IGN acquires Humble Bundle

The first Humble Bundle—the Humble Indie Bundle—was released in 2010, and the growth of the company behind it has been nothing short of remarkable since then, with more bundles (lots of bundles), deals with major publishers, a monthly subscription service, and a full-blown digital storefront. Today it underwent a major change of a somewhat different kind, as it announced that it has been acquired by IGN. 

"We chose IGN because they really understand our vision, share our passion for games, and believe in our mission to promote awesome digital content while helping charity," Humble Bundle co-founder Jeffrey Rosen said in the announcement. "I can’t think of a better partner than IGN to help Humble Bundle continue our quest." 

Importantly for gamers, Humble will continue to operate pretty much as it always has. "You can expect it to be  business as usual, but better. The Humble Bundle our audience knows and love will continue to operate independently from IGN, with our current amazing team," co-founder John Graham said in an email.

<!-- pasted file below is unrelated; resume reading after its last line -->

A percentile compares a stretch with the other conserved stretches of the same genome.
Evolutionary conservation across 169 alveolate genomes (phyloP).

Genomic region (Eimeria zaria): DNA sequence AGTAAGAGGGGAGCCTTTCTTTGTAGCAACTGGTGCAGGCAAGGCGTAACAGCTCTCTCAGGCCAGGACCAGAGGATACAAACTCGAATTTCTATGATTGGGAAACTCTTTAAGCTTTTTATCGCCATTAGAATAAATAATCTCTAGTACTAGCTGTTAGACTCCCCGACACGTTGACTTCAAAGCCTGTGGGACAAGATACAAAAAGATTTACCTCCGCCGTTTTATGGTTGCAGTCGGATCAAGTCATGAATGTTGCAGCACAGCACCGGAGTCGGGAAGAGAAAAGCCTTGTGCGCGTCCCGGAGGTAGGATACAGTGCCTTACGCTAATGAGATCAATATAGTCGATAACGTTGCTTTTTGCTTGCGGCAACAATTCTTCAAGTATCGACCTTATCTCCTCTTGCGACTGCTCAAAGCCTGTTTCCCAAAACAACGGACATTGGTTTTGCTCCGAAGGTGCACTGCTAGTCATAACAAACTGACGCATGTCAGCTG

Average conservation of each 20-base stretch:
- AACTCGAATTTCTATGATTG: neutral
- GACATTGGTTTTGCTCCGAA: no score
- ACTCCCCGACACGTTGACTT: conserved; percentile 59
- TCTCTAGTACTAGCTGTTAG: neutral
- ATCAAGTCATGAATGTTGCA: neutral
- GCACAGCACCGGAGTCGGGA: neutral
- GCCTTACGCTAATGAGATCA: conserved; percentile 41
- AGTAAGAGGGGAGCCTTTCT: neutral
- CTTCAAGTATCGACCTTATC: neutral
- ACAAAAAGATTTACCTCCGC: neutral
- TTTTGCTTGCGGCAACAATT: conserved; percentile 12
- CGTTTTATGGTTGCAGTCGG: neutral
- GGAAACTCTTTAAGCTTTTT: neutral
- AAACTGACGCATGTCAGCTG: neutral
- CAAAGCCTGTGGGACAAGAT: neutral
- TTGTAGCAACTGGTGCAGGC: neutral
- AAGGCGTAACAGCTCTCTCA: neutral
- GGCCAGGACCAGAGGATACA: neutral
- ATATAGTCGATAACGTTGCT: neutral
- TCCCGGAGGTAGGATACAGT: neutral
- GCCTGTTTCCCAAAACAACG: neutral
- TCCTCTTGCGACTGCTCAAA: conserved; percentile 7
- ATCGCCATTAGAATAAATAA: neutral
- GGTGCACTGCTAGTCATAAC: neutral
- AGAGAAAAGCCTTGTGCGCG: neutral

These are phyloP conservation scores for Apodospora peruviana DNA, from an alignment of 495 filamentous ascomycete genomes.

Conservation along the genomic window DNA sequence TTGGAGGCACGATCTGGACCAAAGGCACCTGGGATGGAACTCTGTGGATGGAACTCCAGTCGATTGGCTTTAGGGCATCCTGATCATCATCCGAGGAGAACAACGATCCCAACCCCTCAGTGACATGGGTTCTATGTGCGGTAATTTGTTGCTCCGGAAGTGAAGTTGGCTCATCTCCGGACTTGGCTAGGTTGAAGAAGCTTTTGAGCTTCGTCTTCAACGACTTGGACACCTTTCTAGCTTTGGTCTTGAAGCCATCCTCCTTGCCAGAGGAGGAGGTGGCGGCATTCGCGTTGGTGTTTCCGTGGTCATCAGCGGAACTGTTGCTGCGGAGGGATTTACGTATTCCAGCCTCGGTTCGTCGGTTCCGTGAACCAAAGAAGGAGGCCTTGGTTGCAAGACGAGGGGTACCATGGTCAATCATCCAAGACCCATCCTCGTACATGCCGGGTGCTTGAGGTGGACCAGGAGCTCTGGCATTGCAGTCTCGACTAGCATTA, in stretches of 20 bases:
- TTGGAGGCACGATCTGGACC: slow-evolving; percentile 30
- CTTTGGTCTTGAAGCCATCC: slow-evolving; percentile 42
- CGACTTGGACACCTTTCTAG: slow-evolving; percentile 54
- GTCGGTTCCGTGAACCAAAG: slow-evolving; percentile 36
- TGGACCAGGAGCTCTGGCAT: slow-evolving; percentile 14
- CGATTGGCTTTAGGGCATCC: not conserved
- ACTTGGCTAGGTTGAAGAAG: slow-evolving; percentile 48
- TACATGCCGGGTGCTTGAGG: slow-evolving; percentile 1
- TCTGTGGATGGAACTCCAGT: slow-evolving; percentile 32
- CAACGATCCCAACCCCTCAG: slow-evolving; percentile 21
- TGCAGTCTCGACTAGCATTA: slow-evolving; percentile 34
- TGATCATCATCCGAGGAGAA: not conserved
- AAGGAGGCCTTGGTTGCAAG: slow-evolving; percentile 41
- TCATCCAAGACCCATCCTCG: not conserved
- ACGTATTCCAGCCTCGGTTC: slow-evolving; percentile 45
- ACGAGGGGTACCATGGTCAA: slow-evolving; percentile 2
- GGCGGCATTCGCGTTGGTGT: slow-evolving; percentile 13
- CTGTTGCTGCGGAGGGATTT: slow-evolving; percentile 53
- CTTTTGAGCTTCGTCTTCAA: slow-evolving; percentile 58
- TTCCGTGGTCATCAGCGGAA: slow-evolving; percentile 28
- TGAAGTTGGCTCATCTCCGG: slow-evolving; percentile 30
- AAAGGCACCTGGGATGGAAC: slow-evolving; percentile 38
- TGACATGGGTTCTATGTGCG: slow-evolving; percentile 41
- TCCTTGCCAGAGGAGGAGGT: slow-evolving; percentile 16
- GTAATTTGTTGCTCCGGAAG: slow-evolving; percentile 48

"IGN will support Humble Bundle with increased resources, allowing us to bring our community the best gaming bundles, book bundles, and store sales, while nurturing the Humble Monthly and our new publishing initiative, and donate more money to charity, more quickly than ever before."

"If it ain't broke, don't fix it," IGN executive vice president Mitch Galbraith told Gamasutra. "The idea is just to feed them with the resources they need to keep doing what they're doing."   

That's a good approach to take, and I hope it sticks, although it's not really clear to me what more Humble would need to achieve that goal: Alongside its own remarkable growth over the past seven years, it's also raised more than $100 million for charity—now $106 million, Graham said. "And we plan to donate even more  money to charity than ever before now that we’re part of the IGN  family."

Andy Chalk

Andy has been gaming on PCs from the very beginning, starting as a youngster with text adventures and primitive action games on a cassette-based TRS80. From there he graduated to the glory days of Sierra Online adventures and Microprose sims, ran a local BBS, learned how to build PCs, and developed a longstanding love of RPGs, immersive sims, and shooters. He began writing videogame news in 2007 for The Escapist and somehow managed to avoid getting fired until 2014, when he joined the storied ranks of PC Gamer. He covers all aspects of the industry, from new game announcements and patch notes to legal disputes, Twitch beefs, esports, and Henry Cavill. Lots of Henry Cavill.